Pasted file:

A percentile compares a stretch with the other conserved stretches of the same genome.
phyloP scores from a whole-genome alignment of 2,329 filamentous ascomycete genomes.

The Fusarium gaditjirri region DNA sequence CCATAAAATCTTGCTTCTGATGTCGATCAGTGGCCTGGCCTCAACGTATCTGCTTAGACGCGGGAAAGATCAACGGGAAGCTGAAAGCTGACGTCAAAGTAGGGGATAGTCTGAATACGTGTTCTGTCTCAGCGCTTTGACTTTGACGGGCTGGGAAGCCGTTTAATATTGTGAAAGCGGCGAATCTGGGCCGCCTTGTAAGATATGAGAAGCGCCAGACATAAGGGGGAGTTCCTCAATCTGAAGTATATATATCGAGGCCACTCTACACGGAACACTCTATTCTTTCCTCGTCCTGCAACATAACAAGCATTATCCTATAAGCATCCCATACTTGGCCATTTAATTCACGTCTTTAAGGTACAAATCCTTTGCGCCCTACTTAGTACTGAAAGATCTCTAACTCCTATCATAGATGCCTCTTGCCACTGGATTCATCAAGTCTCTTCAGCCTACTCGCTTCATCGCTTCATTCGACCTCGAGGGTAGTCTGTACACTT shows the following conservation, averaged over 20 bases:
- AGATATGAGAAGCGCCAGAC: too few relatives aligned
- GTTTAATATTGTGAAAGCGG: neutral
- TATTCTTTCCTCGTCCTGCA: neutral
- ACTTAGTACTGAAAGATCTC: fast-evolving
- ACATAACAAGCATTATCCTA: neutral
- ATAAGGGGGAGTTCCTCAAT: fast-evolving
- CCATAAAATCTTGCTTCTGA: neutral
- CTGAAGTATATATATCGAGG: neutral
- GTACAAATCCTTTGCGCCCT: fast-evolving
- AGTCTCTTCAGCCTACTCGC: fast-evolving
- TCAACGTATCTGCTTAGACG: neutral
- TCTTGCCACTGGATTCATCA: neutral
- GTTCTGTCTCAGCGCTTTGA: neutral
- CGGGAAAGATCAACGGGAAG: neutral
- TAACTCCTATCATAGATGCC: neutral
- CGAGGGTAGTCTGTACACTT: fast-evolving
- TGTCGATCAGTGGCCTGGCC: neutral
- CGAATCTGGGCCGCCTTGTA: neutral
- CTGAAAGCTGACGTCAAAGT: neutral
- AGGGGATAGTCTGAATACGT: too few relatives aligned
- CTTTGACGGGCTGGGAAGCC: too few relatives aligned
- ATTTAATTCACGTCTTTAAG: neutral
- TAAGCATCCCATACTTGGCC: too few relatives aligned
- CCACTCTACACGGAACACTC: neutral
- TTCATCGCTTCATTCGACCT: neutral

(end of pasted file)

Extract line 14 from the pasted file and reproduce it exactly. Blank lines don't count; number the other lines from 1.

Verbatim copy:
- TCAACGTATCTGCTTAGACG: neutral